Hargett and Williiams couldn’t wait to begin.

“There’s a lot of experience in the room,” confided Hargett, a few minutes before the room darkened and he started running through a 60-slide presentation.

“Five years later, I still talk to [Serrin’s parents] regularly. We want to get this solved for them.”

The roughly 65 Vidocq members present listened quietly and intently. For this lunch, there were some special invited guests as well: a U.S.  Assistant District Attorney and investigators from the Supreme Prosecutors’ Office of South Korea.

The tragedy had opened with a brief glimpse of the suspect. On that Valentine’s Day, Serrin’s parents walked into her room and saw a man lying on top of her.

Embarrassed, they quickly retreated from what they thought was an intimate moment.

In fact, as investigators later found, she had been dead for between 12 and 24 hours.

Suspect Fled

But by the time Serrin’s worried parents ventured into the bedroom again, wondering why they heard no sounds, the man was gone.  To their horror, their daughter was badly mauled. Investigators also found evidence of sexual abuse.

As Hargett and Williams presented, those in attendance turned their attention from crème brûlée to crime solving.

The detectives pored through details of the case, pointing out clues, missed opportunities, and possible leads. On the projector screen they wove a tale of a case they had clearly put their heart into.

As the audience studied the photos of the crime scene, they asked questions and gave suggestions.

At the request of both the Carlsbad Police Department and the Vidocq Society, The Crime Report is withholding any detail that might alert the culprit to a new line of investigation.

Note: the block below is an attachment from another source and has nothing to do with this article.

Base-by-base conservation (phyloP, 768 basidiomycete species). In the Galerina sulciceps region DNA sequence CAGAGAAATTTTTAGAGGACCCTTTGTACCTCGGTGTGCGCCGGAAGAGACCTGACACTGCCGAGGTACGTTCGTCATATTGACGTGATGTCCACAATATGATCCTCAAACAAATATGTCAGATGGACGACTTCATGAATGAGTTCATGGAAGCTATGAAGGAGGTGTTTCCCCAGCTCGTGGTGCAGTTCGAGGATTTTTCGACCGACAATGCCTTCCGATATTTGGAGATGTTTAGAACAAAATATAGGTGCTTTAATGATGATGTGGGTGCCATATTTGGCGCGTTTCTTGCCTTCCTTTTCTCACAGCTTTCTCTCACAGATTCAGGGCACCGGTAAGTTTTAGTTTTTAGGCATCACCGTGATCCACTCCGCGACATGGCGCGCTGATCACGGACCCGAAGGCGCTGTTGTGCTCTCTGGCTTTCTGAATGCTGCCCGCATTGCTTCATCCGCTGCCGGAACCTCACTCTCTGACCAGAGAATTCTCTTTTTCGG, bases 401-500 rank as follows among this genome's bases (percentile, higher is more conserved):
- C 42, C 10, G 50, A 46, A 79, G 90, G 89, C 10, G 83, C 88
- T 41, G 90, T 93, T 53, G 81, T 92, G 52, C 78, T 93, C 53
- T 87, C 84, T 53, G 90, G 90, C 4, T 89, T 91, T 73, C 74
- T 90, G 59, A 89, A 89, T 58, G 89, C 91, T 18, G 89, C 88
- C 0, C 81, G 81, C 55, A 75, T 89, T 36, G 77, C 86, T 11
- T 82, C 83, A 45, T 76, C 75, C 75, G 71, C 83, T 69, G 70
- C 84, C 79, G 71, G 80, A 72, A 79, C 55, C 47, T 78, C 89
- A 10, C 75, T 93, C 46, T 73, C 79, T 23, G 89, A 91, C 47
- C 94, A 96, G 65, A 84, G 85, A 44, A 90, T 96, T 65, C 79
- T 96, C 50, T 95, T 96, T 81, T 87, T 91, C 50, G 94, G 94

The questions and suggestions were rapid fire. They covered topics ranging from the location of injuries on Serrin’s body, her lifestyle and associations, DNA retrieval, fingerprint examination, unintentional crime scene symbolism, the psychological profiles of potential culprits—and even the contents of her garbage can.

While Hargett fielded most of the questions, Williams scribbled notes.

“We were really impressed,” Williams said afterward. “We’ve done roundtables before, where we have people with different experience looking at cases, but the (Vidocq Society) has people who have such unique backgrounds.”

Sometimes the club’s real hard-nosed sleuthing comes after the formal presentation of the case, when Vidocq members who think they can offer help or advice line up to discuss their thoughts with detectives.

Dawn Perlmutter was one of them.

Connection With Occult

Some of the photos of the Carlsbad crime scene struck a chord with her, and she suggested the detectives look into any connection with the occult.

Her suggestion came from long experience as a nationally known expert on ritualized violence and Internet “shock sites,” which often host disturbingly graphic videos.

Perlmutter stuck out, not because she’s a woman in the male-dominated world of homicide investigation — about 40 percent of the Vidocq Society’s members are women — or because of her wild mane of red curly hair, but because of her deep knowledge of things few people have the stomach for.

As the Director of the Pennsylvania-based private investigation firm Symbol and Ritualized Intelligence, she has worked with law enforcement agencies around the country to identify ritual symbolism in crime scenes.

But when Richard Walter, the famed forensic psychologist, began to explain his thoughts on the murder, a small crowd gathered.